Since we’ve last spoke about animal habitation and enclosures, quite a lot has changed! Whilst everything here can be disabled in sandbox, it’s important to consider the environmental conditions of a given species within Challenge mode.
To begin, every component of animal habitation makes up an individual’s total exhibit satisfaction. By doing this we can ensure that purposely ignoring something like foliage density for the sake of paddock design will not cause an animal to rampage by itself but will contribute to lowering the mood of the creature.
Paddock Size & Population
Every animal species has its own minimum recommended paddock size. Within the UI, players can also see the enclosure’s population ÃÂ¢Ã¢âÂ¬“ a percentage that fills up as creatures of different sizes are added into the paddock. If the player exceeds 100%, the exhibit will be deemed too small and its inhabitants will try to escape to find more space given enough time.
Foliage & Water Density
Foliage and water density allows us to better represent an animal’s unique environment or living conditions despite sharing its climate with the modern world. From a gameplay perspective, it’s the difference between a swampy mediterranean for Baryonyx and the drier, coastal mediterranean of Plateosaurus. As developers it allows us to present a unique challenge to players for every creature whilst still offering creative flexibility in designing the paddock.
Within the context of the game, an exhibit’s foliage and water density will always be calculated in direct relation to the size of the paddock; something that’s visible to players while terraforming.
UI Concept Art.
The social group of an animal corresponds directly to its own species, nothing else within the paddock. If an enclosure is larger than its base value, the social group tolerance of a species will scale alongside it to compensate ÃÂ¢Ã¢âÂ¬“ meaning that groups will retain their original herd size regardless of exhibit space.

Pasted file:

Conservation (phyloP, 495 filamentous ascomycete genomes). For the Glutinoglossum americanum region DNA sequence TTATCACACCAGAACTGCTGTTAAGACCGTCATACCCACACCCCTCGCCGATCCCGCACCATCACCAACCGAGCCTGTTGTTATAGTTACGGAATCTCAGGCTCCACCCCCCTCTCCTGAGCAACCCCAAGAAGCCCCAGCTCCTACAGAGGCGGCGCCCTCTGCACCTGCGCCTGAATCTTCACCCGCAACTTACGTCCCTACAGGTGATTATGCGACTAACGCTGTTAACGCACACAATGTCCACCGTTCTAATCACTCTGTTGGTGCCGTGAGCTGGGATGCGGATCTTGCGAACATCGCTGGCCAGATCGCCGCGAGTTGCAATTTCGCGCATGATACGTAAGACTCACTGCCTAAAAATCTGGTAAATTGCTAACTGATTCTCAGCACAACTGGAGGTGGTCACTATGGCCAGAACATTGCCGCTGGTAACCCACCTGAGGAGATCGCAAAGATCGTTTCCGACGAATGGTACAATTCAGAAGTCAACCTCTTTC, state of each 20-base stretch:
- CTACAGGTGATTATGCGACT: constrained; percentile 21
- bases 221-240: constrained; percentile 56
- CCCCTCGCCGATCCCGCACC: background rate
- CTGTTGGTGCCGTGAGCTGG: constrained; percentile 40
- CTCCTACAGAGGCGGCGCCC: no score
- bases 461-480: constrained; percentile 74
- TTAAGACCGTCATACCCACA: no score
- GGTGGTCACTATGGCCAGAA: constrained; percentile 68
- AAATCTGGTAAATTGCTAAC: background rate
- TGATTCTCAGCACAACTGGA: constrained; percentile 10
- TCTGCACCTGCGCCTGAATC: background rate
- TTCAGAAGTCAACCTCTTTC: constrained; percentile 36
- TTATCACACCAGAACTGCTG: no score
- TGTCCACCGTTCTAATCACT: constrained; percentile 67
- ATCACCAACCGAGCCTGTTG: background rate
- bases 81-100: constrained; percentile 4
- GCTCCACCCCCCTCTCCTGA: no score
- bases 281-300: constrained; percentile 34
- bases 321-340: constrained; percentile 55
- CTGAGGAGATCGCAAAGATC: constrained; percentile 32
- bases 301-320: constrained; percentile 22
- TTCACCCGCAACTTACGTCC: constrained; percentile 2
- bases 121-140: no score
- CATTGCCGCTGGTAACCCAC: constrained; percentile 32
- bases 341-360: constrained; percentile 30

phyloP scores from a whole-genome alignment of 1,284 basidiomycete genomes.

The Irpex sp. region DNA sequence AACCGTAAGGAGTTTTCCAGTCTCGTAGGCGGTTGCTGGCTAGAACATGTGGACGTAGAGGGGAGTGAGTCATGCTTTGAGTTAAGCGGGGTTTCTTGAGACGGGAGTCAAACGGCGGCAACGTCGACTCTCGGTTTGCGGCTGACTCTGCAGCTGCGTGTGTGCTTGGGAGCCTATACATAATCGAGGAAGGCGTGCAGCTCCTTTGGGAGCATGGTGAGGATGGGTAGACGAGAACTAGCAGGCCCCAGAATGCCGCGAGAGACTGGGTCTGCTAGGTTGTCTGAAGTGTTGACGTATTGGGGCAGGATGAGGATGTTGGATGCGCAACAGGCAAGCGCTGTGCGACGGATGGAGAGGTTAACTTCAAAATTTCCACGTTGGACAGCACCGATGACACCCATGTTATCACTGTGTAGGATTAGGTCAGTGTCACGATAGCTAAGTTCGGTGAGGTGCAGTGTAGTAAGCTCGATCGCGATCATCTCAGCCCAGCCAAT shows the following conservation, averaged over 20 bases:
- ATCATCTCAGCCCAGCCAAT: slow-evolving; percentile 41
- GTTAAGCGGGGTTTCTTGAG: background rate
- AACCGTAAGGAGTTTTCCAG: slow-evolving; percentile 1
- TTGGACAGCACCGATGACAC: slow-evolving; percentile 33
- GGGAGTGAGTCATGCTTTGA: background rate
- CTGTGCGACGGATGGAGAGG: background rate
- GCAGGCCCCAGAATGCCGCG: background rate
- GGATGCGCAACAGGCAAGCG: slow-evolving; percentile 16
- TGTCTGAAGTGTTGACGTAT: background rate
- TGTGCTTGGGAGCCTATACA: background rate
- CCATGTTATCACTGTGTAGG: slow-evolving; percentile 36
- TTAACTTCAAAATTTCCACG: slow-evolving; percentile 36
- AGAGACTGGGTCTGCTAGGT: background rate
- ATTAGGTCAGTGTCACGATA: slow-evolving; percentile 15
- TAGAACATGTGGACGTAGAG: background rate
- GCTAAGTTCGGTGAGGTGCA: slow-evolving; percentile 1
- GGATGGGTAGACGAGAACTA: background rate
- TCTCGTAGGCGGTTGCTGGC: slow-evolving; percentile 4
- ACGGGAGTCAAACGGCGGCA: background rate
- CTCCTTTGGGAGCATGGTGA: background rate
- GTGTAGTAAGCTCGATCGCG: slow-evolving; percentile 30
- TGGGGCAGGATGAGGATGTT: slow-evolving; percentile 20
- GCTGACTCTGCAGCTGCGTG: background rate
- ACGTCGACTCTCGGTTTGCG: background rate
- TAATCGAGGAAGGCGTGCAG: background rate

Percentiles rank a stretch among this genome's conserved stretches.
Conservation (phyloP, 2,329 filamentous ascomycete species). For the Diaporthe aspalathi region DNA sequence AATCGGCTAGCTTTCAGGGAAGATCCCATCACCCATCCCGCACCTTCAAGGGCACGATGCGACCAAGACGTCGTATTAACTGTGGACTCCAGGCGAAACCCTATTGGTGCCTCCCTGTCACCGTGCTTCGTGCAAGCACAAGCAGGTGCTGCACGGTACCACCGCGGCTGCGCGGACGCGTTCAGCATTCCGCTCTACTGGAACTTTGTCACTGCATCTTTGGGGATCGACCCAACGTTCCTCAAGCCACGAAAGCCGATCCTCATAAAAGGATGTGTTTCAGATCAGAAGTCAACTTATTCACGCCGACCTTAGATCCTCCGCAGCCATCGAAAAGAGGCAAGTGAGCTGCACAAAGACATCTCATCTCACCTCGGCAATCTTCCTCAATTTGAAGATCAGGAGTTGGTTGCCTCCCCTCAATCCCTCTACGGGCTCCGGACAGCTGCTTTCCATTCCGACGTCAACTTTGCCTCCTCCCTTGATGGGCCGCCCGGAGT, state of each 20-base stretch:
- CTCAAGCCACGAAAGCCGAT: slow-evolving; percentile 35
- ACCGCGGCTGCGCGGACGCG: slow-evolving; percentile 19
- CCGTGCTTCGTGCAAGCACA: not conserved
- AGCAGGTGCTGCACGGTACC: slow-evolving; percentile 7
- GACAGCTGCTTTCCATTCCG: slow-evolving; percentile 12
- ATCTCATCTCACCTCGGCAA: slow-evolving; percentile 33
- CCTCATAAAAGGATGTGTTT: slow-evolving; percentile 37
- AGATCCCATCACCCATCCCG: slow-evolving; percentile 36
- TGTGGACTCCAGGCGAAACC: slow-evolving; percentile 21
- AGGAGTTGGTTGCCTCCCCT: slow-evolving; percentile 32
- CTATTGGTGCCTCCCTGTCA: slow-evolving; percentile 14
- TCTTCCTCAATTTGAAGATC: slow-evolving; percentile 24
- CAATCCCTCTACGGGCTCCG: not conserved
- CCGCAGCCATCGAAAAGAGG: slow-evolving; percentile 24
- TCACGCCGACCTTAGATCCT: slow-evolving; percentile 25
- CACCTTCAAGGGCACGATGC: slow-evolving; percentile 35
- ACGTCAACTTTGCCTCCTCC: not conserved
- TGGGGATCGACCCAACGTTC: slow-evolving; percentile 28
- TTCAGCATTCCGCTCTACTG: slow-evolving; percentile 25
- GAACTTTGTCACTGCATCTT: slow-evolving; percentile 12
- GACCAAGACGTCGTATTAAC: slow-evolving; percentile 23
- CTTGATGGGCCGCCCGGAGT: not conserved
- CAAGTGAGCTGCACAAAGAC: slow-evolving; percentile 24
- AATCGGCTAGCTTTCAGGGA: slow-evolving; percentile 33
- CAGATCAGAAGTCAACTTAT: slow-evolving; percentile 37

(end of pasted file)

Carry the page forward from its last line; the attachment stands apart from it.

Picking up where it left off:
Juveniles/offspring are not included in the social group until they reach sexual maturity or need to counted in order to satisfy the group needs of a lone adult.
To calculate privacy, an exhibit accounts for the fence types used and any attractions that may be placed in, alongside, or through the paddock. If a player builds their enclosure with a highly visible fence and includes an attraction such as a safari tour, they’ll need to satisfy the independent privacy value of an animal with sufficient shelter coverage, better fencing or intelligent attraction placement.
Placing an elevated path over a paddock will also lower the privacy within an exhibit.
If an animal’s security recommendation is less than or equal to a fence’s security value, it’ll be able to escape the paddock when rampaging or stressed. Always consider the materials you’re building with to ensure the safety of your park.
Thermal Modulators are a minimalist range-based enrichment object that can be placed to raise or lower a paddock’s temperature to better match the preferred climate of any creatures within the enclosure. By default, an exhibit’s temperature is set by the climate of the map the player uses, meaning that the more extreme a map is the more challenging it’ll become to maintain upkeep from Thermal Modulators.
Animals are able to live within a temperature range from their preferred climate that’s visualised by a thermal falloff in the UI.
UI Concept Art.
Thank you for reading March's Devlog!
We all worked incredibly hard this month, but there's no time to rest: we look forward to polishing existing features through April, as well as adding ulterior functionality to paths and monorails. Stay tuned!
The PK Team.
Past development updates can also be found on the official Prehistoric Kingdom Blog or Kickstarter.